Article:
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Urgent need for action

by Christoph Suess

In brief

Heavy rain in Lesotho: changing weather patterns will hurt agriculture.

Heavy rain in Lesotho: changing weather patterns will hurt agriculture.

In late March and mid April, the Intergovernmental Panel on Climate Change (IPCC) launched two volumes of its 5th Assessment Report. The first publication highlights the risks of global warming, whereas the second shows that mitigation is technologically possible and economically feasible.

The IPCC working group on impacts, adaptation and vulnerability (WG II) launched its report in Yokohama at the end of March. More than 300 scholars contributed to the publication. It includes separate chapters on Africa, Asia, and Latin America. While the trends are similar, their impacts will be felt differently in different continents. The report does not address developing countries and emerging markets specifically, but it shows that poor people are especially at risk in all countries concerned.

Africa, Asia and Latin America

WG II predicts that Africa will be at least two degrees Celsius warmer by the last two decades of this century than in the late 20th century if global carbon emissions are not reduced dramatically. The authors warn that this trend will compound other challenges. For instance, droughts and changing patterns of rainfall will amplify water stress, so agriculture is likely to suffer. WG II predicts "strong adverse effects" on food security.

The authors also warn that sub-Saharan Africa is likely to be particularly affected by environmentally induced migration. Moreover, increasing environmental problems are said to be likely to exacerbate conflicts.

In general, prospects for adaptation in Africa are considered dim. "Climate change combined with other external changes may overwhelm the ability of people to cope and adapt, especially if the root causes of poverty and vulnerability are not addressed," the report states. It emphasises that climate-change related challenges will prove huge in Africa even if global warming should be limited to two degrees on average.

In Asia, higher frequencies of floods and droughts will exacerbate rural poverty in various regions, the IPCC warns. Water and food shortages are predicted, and they will be compounded by popu­lation growth and bad governance. Climate change is also expected to aggravate problems of rapid urbanisation and industrialisation. WG II predicts that climate change will "adversely affect the sustainable development capabilities of most Asian developing countries by aggravating pressures on natural resources and the environment." The report further points out that rising sea levels will magnify the impact of tropical storms on coastal as well as island communities, and that settlements on slopes face greater likelihoods of landslides.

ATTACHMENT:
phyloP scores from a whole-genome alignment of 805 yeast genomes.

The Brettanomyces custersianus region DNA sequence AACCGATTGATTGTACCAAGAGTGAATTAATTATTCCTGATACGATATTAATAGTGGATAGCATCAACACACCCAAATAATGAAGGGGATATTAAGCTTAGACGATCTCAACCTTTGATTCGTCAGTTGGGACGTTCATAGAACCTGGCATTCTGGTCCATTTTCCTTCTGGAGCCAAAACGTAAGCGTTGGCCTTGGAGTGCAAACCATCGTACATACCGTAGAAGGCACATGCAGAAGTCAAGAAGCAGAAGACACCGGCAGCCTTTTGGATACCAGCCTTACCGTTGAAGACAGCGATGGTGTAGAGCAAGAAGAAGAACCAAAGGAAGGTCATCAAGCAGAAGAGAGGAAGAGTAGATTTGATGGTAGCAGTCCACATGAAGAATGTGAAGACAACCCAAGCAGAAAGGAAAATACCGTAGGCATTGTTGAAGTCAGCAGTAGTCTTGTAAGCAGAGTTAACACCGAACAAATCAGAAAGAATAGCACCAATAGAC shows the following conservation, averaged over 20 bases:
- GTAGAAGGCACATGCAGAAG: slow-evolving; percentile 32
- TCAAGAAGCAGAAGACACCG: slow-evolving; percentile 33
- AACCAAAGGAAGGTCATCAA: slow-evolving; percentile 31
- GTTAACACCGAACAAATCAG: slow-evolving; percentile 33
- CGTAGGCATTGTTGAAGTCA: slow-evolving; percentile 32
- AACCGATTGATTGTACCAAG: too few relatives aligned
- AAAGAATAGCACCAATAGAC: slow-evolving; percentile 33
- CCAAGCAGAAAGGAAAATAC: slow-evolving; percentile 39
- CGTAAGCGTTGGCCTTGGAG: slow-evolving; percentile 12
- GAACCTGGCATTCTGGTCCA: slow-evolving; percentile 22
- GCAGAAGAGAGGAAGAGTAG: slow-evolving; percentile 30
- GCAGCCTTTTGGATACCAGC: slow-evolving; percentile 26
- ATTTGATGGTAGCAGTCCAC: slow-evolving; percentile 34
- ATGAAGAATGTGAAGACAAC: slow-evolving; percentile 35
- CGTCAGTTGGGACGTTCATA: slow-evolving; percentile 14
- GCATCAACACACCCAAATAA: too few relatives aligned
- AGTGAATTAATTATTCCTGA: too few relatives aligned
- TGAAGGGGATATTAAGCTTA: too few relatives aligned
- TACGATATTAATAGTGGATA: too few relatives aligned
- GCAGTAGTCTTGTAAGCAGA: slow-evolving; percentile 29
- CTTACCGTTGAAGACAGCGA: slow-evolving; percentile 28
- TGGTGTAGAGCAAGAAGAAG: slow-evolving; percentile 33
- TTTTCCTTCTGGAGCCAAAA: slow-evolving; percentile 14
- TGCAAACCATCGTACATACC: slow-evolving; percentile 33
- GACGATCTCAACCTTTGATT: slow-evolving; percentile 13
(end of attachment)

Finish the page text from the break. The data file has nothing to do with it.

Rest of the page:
The researchers assert that greater climate variability and extreme events are already severely affecting Latin America too. The IPCC scientists state that results include food production decreasing and diseases becoming more common.

WG II claims that climate change and population growth in Latin America will make worse deficits that already mark health care as well as water and waste management. "Economic inequality translates into inequality in access to water, sanitation and adequate housing, particularly for the most vulnerable groups," the authors argue. They add that one result is "low adaptive capacities".


The report of the IPCC’s working group III (WG III) on mitigating global warming was launched in Berlin in April. Over 230 scholars contributed. Their core message is it is technologically possible and economically feasible to stabilise the climate, and that action needs to be taken soon. Ottmar Edenhofer, a co-chair of WG III, said: "We cannot afford to lose another decade." Otherwise, it would become "extremely costly to achieve climate stabilisation."

WG III calls for "major institutional change" and states that the use of coal must be reduced fast to curb carbon emissions. The authors are also in favour of diligently using controversial technologies such as nuclear power and carbon capture and storage. Basically, they want all means to reduce carbon emissions – from renewables technology to energy efficiency – to be applied. The first volume of the IPCC’s 5th Assessment Report dealt with the physics of climate change and was published in October last year. Volume four, the synthesis report, is to be concluded in October this year.

Christoph Suess